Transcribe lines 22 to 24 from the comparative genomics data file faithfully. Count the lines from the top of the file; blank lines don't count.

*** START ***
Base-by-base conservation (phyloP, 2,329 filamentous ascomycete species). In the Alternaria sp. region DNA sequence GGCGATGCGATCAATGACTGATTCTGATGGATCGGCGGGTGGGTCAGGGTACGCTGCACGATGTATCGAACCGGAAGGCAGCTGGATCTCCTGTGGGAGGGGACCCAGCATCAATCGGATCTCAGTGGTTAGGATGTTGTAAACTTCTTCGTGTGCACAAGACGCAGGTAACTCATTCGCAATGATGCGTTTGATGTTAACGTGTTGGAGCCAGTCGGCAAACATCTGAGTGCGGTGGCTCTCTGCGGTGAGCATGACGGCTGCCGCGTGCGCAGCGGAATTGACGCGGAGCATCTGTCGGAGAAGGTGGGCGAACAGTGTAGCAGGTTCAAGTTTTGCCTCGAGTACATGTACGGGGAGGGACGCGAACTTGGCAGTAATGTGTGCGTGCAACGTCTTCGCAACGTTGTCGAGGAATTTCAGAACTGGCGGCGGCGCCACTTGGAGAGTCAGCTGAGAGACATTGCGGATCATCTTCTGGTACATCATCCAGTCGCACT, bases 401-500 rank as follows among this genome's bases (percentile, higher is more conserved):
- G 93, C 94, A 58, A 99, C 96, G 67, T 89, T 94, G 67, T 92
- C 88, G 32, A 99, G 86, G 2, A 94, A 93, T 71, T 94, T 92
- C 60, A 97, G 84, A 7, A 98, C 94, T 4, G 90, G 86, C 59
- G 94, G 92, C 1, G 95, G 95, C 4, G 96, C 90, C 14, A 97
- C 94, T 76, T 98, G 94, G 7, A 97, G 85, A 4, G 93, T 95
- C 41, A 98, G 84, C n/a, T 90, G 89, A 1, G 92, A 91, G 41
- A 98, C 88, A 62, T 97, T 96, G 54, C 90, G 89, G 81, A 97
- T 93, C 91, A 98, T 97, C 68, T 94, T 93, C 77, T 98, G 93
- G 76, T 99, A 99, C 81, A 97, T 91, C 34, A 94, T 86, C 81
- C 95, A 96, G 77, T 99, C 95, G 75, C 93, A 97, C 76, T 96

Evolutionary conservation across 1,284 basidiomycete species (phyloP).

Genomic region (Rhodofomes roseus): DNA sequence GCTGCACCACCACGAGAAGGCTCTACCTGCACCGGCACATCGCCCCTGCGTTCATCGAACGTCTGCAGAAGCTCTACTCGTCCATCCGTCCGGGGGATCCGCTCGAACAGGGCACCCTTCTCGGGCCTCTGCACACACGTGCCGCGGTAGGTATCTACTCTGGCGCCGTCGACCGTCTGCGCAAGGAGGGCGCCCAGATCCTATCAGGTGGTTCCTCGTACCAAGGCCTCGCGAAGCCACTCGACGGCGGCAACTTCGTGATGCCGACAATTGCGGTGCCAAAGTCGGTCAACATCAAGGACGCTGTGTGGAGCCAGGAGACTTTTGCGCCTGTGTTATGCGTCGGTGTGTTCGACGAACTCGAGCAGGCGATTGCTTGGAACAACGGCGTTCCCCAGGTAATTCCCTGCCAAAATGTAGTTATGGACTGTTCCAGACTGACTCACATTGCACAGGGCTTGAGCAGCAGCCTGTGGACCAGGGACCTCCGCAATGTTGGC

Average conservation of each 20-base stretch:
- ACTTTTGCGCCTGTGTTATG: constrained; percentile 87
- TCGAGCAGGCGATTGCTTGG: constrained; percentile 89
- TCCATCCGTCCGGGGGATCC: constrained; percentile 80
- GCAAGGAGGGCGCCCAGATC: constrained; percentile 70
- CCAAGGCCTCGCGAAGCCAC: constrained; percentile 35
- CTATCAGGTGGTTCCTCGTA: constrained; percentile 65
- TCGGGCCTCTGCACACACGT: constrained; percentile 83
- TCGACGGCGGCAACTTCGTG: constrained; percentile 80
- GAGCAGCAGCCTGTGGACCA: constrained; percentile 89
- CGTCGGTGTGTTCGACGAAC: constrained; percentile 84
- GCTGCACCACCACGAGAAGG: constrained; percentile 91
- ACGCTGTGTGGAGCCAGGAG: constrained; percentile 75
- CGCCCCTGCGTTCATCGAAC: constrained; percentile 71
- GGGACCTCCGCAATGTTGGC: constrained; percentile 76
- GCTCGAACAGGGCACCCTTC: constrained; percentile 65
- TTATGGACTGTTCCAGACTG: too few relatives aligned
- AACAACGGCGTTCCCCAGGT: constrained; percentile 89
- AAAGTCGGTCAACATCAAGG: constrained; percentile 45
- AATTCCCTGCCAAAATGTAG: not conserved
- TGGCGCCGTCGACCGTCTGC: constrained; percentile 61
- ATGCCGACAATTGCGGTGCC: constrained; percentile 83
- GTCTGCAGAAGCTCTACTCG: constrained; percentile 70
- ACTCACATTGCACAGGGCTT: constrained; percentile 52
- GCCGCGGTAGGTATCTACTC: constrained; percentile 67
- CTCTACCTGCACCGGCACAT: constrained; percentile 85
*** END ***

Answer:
- TCGACGGCGGCAACTTCGTG: constrained; percentile 80
- GAGCAGCAGCCTGTGGACCA: constrained; percentile 89
- CGTCGGTGTGTTCGACGAAC: constrained; percentile 84